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How to Behave at a Book Fair: Tips on Getting the Most from the Experience

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Before I attended my first book fair, I asked around for advice. What should I expect? How should I approach the experience? The best tip I got was: wear comfortable shoes. You will be in constant motion for most of the day. High heels and tight footwear are better left at home. Wear gel insoles if you have them. Your feet will thank you later.

To add to that helpful hint, I attended a few book fairs myself, including this year’s Frankfurt Book Fair, where the sights and sounds reminded me of the first day of high school: the halls smell like new books and you ask yourself, Where did all these people come from?

Book fairs are, of course, designed primarily to let booksellers, publishers, and distributors display their wares and make deals. Since prominent authors are often involved, you may see book signings with celebrities. There will be a kick-off meeting and an opening speech by a dignitary the first evening. But the real book fair experience starts the next morning, and whether the fair is large or small, there are several things you can do to maximize your benefits.

What to Do; What Not to Do

Be prepared.

Book fairs provide numerous opportunities to network. Research publishing companies and distributors before you get there. Go to your local library or use the Internet to discover basic facts about current titles, submissions guidelines, and editors’ names. When you get to the book fair, find the publishers that interest you in the catalog. Having done some legwork, you will be able to use valuable time efficiently.

Purchase the book fair catalog. It is money well spent, as it contains up-to-date Web-site addresses, mailing addresses, and a brief description of the types of books each publisher produces.

Make a list. Book fairs can be overwhelming. If you plan your day ahead of time, you will be better off later (for detailed advice on planning, see “The Matrix Method for Working Large Trade Shows” by Robin Bartlett in the Newsletter section at www.pma-online.org). List all the booths of interest to you and make your way to each one of them.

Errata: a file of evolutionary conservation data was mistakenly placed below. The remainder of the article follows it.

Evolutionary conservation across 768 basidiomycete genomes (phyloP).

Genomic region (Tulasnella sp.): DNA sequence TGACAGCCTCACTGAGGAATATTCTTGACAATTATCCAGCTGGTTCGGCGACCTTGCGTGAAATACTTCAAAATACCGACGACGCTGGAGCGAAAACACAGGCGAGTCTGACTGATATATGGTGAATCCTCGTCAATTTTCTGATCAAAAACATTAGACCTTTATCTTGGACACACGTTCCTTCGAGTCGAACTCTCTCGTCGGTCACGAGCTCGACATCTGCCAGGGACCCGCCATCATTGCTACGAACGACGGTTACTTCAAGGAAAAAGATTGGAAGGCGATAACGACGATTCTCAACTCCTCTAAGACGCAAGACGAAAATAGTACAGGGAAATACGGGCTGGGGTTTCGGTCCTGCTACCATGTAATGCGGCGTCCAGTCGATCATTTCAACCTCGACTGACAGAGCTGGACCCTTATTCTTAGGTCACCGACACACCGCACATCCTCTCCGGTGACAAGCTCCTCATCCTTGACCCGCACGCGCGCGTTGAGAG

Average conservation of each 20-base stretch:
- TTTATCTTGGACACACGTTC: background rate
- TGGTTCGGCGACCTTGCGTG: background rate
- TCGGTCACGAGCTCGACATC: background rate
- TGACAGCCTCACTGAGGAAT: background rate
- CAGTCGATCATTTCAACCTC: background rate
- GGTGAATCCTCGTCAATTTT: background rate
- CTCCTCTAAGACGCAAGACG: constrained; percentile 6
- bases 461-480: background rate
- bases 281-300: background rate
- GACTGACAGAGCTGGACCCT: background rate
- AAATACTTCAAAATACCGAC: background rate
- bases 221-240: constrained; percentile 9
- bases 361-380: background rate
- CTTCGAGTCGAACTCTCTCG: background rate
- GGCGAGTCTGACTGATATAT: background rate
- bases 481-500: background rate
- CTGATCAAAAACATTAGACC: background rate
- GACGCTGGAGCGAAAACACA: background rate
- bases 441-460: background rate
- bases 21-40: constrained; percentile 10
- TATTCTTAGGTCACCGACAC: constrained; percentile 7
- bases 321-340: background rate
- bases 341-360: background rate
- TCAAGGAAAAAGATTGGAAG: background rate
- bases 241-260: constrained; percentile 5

To blend into the scene, dress for success. Some people are creative in their garb, but I advise against wearing attention-grabbing costumes unless a book truly calls for it. If you present yourself professionally, chances are people will treat you that way too. Wear comfortable clothing without stains. This may sound basic to you, but I have been shocked by what people think is acceptable attire. Even an author who rarely sees the light of day should leave the pajamas under the pillow at home.

Study the brochures on display at the booths. Talk with the staff people and collect their business cards. Ask for names of relevant editors. More than likely, publishers will have sales reps at the booths. Sometimes the publishers themselves will be there. Identify yourself and ask everyone you talk with what their position is.

Do not present your book to people staffing booths. They won’t know what to do with it. It is better to collect business cards and follow up when everyone’s back in their offices. Handing out bulky media kits seemed fruitless; the chances of your information getting left behind are pretty high.

Study the booths themselves. A company’s presentation often reflects its character and capabilities. Collect front and backlist catalogs and flip through the displayed books. With a sample copy of a book in your hands, you can see what the publisher considers important.

Make friends. Hand out your business card to everybody you meet. Set a goal for the number of people you want to get to know and exceed it. Don’t listen to negative self-talk. Approach people in a friendly, polite manner. Probably they are as nervous as you are.

Listen to presentations. I made the acquaintance of one of my long-time heroes merely by approaching him after he spoke. I offered him my business card and invited him to my home the next time he came to town. You never know who will come to dinner!

Bring food, water, and a bag that carries your provisions well. Convention center prices can break the bank if your wallet is thin. Your bag may be subject to a security check so leave all dubious items at home.

Be articulate, and know your audience. A publisher needs to understand that you have marketing savvy as well as a great product.

Follow up with your contacts a week after the book fair ends. Call on a Tuesday morning around 11:00 a.m. rather than Monday at 8:30. Be polite and explain that the person you met at the booth suggested that you call.

Attending book fairs can be a fruitful experience if you are prepared, open-minded, and thorough in your investigations. For best results, treat each fair as a fact-finding mission.

Christine Louise Hohlbaum, the author of Diary of a Mother: Parenting Stories and Other Stuff, has been featured in national publications and on NPR and offers an online course–”How to Market Your Book,” http://get-me.to/bookPR–to help other authors land media spots. To learn more, visit www.DiaryofaMother.com.

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